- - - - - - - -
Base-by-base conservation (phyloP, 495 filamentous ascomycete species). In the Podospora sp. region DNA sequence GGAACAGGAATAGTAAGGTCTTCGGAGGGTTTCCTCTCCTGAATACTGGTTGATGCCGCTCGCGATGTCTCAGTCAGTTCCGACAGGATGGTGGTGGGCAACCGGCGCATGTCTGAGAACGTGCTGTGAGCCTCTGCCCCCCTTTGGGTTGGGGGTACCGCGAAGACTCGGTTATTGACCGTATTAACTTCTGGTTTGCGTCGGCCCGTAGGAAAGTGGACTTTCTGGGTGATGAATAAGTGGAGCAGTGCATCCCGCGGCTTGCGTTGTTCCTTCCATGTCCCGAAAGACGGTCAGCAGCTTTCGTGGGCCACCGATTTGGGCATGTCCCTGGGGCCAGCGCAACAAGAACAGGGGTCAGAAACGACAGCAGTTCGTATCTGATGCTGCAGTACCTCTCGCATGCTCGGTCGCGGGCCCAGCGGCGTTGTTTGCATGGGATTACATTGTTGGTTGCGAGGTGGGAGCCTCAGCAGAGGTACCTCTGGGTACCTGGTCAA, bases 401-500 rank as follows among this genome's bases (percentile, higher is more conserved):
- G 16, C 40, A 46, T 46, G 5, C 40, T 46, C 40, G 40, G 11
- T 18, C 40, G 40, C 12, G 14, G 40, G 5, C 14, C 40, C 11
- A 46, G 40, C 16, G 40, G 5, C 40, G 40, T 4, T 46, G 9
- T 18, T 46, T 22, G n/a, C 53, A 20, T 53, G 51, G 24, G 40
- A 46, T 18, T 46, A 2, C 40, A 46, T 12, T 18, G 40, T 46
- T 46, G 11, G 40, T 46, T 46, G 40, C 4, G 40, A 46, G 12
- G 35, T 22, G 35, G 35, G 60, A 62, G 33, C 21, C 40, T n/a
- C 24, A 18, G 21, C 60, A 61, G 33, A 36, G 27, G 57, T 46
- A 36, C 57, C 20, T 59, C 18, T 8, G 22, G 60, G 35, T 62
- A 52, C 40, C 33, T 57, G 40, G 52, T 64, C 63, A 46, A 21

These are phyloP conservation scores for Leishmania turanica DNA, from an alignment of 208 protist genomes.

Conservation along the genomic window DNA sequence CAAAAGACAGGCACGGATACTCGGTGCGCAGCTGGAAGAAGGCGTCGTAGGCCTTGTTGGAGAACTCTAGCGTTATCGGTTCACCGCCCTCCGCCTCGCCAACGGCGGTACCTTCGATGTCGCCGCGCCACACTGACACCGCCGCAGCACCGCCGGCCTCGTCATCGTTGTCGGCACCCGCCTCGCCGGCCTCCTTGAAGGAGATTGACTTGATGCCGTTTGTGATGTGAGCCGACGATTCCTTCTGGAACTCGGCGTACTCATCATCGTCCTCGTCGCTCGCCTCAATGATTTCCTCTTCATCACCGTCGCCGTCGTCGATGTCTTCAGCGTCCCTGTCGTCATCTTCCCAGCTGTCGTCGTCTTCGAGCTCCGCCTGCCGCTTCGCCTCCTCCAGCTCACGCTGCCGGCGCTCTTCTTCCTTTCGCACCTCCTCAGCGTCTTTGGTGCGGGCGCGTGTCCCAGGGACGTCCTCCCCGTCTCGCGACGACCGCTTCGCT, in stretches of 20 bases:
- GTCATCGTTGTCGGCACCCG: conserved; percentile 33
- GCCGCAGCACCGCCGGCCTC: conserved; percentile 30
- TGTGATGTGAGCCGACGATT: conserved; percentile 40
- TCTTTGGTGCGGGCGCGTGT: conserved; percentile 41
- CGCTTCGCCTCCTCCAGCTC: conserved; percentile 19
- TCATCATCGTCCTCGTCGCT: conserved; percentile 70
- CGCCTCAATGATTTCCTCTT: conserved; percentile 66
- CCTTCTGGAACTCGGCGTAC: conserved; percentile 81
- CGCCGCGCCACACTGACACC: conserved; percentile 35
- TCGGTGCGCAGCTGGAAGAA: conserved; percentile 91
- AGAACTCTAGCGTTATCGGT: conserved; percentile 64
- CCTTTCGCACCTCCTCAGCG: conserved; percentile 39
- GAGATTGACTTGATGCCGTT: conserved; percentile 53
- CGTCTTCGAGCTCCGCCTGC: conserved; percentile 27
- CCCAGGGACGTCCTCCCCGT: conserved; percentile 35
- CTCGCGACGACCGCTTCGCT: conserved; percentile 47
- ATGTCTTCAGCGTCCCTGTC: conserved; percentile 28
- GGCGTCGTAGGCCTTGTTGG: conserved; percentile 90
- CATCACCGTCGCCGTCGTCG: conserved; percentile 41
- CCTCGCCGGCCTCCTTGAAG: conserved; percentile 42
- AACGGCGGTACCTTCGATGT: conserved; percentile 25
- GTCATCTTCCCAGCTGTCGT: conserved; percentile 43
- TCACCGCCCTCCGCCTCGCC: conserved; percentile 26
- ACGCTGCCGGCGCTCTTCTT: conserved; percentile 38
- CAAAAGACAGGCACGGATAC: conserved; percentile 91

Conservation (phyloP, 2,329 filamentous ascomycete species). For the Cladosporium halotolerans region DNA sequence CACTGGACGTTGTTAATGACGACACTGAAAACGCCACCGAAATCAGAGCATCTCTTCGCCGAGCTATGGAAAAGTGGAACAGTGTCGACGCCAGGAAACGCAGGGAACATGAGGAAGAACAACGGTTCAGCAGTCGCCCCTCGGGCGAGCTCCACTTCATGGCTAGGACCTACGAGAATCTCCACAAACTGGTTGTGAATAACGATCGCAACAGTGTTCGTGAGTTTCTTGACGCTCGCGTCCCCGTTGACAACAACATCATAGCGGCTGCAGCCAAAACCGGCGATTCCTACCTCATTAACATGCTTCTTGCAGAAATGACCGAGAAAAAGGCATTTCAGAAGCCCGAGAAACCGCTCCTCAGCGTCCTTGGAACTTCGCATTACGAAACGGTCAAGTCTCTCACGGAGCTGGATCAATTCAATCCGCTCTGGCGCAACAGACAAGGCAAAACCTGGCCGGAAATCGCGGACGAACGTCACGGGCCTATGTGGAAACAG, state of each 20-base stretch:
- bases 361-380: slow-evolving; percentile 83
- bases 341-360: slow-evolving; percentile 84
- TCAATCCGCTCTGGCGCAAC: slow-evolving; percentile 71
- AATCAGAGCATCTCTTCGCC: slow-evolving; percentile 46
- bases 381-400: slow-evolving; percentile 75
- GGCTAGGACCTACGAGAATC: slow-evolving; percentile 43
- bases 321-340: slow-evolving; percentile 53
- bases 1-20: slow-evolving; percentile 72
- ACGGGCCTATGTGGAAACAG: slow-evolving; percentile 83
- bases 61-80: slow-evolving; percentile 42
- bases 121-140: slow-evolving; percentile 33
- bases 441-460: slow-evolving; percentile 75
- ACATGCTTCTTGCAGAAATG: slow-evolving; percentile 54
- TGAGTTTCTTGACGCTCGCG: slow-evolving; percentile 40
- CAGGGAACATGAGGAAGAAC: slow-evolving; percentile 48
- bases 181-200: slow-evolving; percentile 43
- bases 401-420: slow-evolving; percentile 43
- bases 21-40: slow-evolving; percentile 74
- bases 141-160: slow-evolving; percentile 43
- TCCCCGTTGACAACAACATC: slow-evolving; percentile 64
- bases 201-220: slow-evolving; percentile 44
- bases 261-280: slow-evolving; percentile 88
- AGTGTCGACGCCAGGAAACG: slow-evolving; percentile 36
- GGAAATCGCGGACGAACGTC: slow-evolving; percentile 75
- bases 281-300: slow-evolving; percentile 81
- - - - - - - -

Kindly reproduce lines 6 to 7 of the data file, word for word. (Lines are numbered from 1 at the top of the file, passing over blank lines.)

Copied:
- A 46, T 18, T 46, A 2, C 40, A 46, T 12, T 18, G 40, T 46
- T 46, G 11, G 40, T 46, T 46, G 40, C 4, G 40, A 46, G 12